Carbon capture and storage (CCS) companies in Europe face several roadblocks in getting their projects up and running on a commercial scale and that’s despite record carbon prices in the region.
Interest in CCS now spans several countries in the region. These include Italy, Germany, Greece, Belgium, Iceland, Sweden, Poland, and Denmark, following first movers Norway, the Netherlands, and the UK.
Costs of Carbon Capture & Storage in Europe
The complex nature of CCS projects calls for a high initial investment which restricts product adoption. But forecasts show promising growth for the sector.
In 2022, the industry is valued at over $6 billion and is projected to grow to over $35 billion by 2032.
Carbon prices cover some part of the costs of the carbon capture and storage process in the EU.
Last month, carbon prices in the EU ETS – Emissions Trading System – surged over 100 Euros per metric tonne for the first time. It has remained at high levels since then and didn’t go below 95 Euros, so far.
Still, CCS developers said that they need government support to make their projects alive.
When it comes to actual costs, carbon capture costs in the EU vary a lot, depending on the specific sector. For carbon storage and transport, the costs range between 9 to 19 Euros/mt or US$10 to $20/mt.
For some CCS developers, the costs of capturing carbon are around $30-$40/mt. But for industries with lower carbon emission concentration, the costs are higher as per the International Energy Agency estimates.
As seen in the chart, direct air capture (DAC) systems cost highly expensive, ranging from about $130 to $340/mt.
Though EU carbon prices seem to cover the CCS costs, there are still some things that make commercial scale-up challenging.
Barring CCS Commercialization
The CCS industry is very nascent with the largest market in North America. Europe has the least market share but it’s also the fastest-growing market for CCS.
One of the hurdles for the entire CCS sector to become established in the EU is the right economic model. After all, the global LNG sector took a very long time to achieve its maturity today. The same might be the case for CCS.
So, without support from the state, building the CCS sector from scratch may take even longer to mature.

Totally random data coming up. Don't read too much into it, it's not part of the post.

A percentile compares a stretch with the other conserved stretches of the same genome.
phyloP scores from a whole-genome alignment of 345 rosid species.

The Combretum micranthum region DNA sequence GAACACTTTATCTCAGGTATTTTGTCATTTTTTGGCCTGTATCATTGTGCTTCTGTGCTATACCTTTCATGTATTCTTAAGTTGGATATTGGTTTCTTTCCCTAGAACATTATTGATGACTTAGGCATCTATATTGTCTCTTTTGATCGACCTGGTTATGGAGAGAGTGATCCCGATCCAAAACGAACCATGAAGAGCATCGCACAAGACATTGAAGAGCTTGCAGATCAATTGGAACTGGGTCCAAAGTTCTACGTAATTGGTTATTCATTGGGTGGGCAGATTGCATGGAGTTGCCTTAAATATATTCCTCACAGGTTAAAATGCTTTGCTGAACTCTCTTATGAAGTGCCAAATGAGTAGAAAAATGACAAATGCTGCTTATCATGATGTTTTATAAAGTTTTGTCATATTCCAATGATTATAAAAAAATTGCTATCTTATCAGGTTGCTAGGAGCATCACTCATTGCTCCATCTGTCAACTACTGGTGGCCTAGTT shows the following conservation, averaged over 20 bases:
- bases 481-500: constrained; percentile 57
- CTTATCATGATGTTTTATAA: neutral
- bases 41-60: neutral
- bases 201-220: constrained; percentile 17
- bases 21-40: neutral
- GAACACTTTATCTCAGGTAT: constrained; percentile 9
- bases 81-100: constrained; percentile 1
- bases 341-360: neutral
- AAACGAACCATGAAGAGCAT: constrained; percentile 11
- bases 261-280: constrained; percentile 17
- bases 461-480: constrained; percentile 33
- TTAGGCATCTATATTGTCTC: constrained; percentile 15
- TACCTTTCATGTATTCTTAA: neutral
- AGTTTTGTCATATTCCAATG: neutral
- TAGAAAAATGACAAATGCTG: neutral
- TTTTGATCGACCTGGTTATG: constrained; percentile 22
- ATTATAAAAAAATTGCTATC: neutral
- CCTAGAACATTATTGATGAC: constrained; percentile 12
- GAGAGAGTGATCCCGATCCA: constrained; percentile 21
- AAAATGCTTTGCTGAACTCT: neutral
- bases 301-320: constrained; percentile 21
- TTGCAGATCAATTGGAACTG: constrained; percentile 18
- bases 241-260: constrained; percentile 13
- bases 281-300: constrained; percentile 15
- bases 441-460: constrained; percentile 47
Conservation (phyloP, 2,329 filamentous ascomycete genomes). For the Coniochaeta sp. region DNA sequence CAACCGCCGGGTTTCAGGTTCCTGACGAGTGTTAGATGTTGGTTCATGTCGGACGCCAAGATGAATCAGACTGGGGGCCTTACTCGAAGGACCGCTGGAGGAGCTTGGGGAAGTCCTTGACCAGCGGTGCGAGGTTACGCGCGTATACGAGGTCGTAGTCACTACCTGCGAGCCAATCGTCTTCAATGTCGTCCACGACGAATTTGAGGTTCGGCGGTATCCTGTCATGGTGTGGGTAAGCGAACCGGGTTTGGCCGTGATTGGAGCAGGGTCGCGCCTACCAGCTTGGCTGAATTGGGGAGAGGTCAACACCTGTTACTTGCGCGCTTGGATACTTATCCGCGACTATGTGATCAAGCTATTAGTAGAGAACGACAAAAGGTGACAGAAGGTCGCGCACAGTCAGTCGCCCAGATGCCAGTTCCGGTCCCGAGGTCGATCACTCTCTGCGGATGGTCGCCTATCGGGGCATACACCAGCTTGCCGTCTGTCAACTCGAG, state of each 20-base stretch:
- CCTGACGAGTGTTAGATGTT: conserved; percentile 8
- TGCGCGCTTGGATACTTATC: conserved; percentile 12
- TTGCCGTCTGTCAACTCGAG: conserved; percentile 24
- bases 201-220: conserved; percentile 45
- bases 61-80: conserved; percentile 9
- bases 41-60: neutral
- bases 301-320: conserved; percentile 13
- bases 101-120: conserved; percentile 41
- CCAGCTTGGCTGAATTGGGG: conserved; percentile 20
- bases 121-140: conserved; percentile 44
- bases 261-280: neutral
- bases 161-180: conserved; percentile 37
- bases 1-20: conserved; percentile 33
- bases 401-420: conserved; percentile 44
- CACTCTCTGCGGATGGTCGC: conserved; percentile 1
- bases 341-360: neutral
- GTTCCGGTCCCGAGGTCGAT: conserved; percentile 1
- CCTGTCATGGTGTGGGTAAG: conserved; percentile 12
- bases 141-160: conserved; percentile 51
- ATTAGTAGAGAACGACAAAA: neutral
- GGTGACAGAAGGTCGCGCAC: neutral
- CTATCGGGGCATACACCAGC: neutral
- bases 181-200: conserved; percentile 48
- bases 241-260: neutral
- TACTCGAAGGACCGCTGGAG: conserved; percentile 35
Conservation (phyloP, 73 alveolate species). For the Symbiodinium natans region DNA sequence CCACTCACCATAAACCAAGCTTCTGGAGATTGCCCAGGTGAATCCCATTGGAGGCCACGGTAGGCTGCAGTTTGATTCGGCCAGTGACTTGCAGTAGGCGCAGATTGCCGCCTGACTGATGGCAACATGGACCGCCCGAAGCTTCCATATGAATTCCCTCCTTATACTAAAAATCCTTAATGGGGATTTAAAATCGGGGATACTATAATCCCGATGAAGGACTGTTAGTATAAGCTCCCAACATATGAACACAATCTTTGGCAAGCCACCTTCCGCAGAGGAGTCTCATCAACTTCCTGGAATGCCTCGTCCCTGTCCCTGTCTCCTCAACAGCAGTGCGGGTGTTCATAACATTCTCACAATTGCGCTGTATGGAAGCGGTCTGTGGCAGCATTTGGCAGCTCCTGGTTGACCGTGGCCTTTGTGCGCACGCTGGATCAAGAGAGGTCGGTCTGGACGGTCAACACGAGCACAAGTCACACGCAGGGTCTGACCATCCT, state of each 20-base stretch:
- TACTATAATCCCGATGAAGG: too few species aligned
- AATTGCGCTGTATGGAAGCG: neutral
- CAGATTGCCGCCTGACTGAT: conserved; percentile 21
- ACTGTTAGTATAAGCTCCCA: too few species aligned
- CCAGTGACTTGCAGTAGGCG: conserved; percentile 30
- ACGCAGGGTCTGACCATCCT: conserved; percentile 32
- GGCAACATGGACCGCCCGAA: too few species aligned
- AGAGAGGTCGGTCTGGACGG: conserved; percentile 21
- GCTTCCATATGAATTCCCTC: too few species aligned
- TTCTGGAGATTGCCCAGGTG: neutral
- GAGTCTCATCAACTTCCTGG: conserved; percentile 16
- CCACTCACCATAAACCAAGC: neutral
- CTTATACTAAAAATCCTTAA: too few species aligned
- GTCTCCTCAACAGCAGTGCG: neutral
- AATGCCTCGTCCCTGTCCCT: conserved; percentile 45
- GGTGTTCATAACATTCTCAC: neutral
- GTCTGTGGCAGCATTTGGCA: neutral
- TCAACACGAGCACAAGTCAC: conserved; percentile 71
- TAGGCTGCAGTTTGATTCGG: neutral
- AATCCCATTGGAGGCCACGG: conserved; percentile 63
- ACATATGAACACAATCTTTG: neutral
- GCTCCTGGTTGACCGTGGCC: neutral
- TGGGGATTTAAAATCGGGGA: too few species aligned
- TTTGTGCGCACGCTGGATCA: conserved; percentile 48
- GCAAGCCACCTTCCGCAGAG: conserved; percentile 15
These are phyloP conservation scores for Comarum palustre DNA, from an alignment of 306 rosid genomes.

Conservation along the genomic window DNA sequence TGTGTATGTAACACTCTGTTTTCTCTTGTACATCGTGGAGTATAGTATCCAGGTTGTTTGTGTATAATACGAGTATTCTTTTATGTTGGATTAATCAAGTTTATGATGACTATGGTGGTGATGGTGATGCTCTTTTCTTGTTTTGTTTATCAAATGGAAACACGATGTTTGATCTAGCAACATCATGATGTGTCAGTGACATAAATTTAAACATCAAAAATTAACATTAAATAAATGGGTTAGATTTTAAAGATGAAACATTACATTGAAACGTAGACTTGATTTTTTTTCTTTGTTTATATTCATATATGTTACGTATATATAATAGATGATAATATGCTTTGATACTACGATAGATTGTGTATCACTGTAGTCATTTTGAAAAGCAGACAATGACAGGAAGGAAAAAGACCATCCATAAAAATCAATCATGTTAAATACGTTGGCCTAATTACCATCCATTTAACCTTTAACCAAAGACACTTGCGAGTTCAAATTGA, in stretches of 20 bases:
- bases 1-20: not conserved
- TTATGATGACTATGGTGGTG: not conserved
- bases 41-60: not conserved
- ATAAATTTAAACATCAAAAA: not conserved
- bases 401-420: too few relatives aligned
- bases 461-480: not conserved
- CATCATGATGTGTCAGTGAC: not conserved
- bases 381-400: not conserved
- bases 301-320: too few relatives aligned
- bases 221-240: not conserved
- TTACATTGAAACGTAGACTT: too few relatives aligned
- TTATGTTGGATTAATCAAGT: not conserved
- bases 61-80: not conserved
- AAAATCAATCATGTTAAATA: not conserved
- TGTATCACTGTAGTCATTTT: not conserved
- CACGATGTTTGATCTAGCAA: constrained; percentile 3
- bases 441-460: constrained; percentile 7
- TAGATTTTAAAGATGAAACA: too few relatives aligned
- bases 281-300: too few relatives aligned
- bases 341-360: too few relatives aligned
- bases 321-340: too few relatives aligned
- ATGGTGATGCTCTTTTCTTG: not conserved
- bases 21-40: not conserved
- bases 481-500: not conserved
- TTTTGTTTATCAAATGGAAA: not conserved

Models both for capture and storage
Just like other sectors, CCS also needs to have business models that work for both sides of the market.
On one side, the polluters need some kind of insurance so that the carbon captured from their facilities will have a place to go to. On the other side, the storage facilities also have to know that there’s enough carbon for them to store.
A leader of the UK’s Viking CCS project noted that the system of carbon capture and storage itself doesn’t need funding from the government, but the emitters do.
Located in the Humber, the Viking CCS project aims to create a CO2 capture, transport, and storage network. It targets start-up in 2027 and an emission reduction of 10 million tonnes a year in the UK by 2030.
Harbour Energy, the largest London-listed independent oil and gas company, is leading the Viking CCS project. According to its CEO, “at least part of our project will be regulated in terms of what we can charge”. And so they need to know how that model will work.
What that means is the importance of having a regulatory framework in place indicating the government’s support for liability related to carbon storage. The state has to regulate the polluters within the CCS network.
Bringing forward regulation for CCS projects and delivering the business models they need in legislation is urgently needed. Without acting fast enough and causing project delays will only further increase the cost of developing and commercializing CCS in Europe.
Too early to tell
The CCS sector is at its early stage of market development, which creates another roadblock for growth – technology risk.
Globally, there are only about 27 large-scale CCS facilities in operation around the world as of 2021.
Number of large-scale CCS facilities as of 2021, by status
One of the largest projects in the world – Gorgon – is run by Chevron in partnership with Shell and Exxon. It’s in Australia linked with Chevron’s LNG facility.
It’s an example of a commercial-scale CCS project that experienced commissioning delays and start-up problems. It didn’t meet its carbon capture targets while putting the energy companies liable for regulatory issues.
These problems are common in a market that’s still in its infancy stage like CCS. This puts project developers in a position where research and surveys, which are time-consuming, don’t always translate to project development.
In a sense, developers are still exploring the space and discovering which systems or technologies are best to invest in.
Attracting Project Financing
Another barrier for carbon capture and storage to take off in Europe is the concern with project financing.
As an investor or financier, one would like to ensure that the money it lends won’t end up in a loss. But more importantly, when financing this kind of project, lenders will give it a go if there’s strong support for the technology.
Meanwhile, bankers interested in funding CCS projects prefer the contract-for-difference arrangements against the EU ETS carbon prices for a period of one decade.
Fortunately, venture capital-supported startups and large oil and gas firms mentioned above also show a strong commitment to promoting the sector.
But one more problem persists – large discounts on carbon prices in favor of the lenders, according to Ruth Herbert. The CEO of CCSA said:
“The challenge is convincing financiers to invest capital. They do not quite trust the carbon price or politicians.”
She added that financiers wanting to support long-term CCS think that only 30% of carbon prices is worth funding.